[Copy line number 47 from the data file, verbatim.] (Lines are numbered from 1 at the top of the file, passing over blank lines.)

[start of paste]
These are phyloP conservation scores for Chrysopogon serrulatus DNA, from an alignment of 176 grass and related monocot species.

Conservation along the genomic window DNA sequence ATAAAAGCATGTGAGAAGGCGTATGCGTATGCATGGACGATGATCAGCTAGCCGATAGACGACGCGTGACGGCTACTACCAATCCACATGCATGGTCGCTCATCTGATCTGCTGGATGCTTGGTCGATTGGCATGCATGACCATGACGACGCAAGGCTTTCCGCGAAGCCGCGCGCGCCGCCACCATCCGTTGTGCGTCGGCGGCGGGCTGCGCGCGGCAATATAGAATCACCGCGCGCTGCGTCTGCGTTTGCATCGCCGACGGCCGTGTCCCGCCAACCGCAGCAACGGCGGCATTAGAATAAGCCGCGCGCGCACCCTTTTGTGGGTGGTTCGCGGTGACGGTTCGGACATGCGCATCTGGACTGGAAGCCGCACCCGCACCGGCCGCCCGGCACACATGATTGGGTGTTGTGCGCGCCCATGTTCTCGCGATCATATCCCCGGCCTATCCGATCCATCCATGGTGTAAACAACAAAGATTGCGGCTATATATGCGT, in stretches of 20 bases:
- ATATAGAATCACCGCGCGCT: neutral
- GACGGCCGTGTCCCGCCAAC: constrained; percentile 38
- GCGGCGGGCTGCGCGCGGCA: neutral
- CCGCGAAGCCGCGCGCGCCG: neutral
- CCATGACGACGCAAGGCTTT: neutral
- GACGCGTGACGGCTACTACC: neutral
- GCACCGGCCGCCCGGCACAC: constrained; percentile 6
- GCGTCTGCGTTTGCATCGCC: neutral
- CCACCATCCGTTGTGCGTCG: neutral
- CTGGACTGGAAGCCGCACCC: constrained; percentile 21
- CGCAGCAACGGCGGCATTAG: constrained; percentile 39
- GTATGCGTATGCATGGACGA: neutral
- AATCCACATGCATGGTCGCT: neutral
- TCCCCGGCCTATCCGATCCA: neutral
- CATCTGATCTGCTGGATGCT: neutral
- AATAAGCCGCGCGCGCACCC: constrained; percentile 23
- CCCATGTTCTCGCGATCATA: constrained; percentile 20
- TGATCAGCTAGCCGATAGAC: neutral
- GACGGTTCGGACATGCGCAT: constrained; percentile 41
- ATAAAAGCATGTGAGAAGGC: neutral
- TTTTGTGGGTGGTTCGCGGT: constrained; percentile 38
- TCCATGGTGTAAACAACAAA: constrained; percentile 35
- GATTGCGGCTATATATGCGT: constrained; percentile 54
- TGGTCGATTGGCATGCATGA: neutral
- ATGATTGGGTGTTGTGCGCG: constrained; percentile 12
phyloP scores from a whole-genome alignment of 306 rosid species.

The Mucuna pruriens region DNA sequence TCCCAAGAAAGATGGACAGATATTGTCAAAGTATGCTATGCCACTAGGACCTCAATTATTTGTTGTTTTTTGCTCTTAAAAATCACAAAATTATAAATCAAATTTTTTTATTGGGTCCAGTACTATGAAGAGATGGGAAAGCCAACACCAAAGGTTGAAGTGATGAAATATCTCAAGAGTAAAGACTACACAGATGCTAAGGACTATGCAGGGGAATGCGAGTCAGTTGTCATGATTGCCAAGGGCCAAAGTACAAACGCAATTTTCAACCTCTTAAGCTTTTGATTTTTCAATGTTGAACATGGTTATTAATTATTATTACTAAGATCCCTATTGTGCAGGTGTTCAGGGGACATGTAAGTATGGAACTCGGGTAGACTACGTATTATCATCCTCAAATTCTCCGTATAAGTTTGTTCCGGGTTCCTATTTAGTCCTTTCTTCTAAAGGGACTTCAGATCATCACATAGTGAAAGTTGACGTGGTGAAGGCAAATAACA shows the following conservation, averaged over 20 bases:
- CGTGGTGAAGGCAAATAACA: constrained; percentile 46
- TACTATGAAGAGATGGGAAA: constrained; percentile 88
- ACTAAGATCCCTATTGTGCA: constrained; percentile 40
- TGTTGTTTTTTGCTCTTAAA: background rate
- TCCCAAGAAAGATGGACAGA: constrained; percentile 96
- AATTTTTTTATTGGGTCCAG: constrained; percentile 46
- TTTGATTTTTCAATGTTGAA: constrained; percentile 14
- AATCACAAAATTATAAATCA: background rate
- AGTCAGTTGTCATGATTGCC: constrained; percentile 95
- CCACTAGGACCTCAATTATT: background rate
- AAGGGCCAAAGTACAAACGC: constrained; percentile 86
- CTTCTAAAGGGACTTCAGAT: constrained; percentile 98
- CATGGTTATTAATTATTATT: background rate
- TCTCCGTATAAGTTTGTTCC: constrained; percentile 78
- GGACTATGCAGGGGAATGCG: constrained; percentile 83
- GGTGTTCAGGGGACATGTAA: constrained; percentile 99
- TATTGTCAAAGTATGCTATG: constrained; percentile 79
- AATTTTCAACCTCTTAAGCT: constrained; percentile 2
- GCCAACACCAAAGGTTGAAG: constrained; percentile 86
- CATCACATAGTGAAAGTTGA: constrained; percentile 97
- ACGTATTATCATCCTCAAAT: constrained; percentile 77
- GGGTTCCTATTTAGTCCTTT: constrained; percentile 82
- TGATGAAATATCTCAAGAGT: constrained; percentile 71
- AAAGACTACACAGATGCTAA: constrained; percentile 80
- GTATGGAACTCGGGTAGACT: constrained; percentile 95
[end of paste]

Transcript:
- AATTTTCAACCTCTTAAGCT: constrained; percentile 2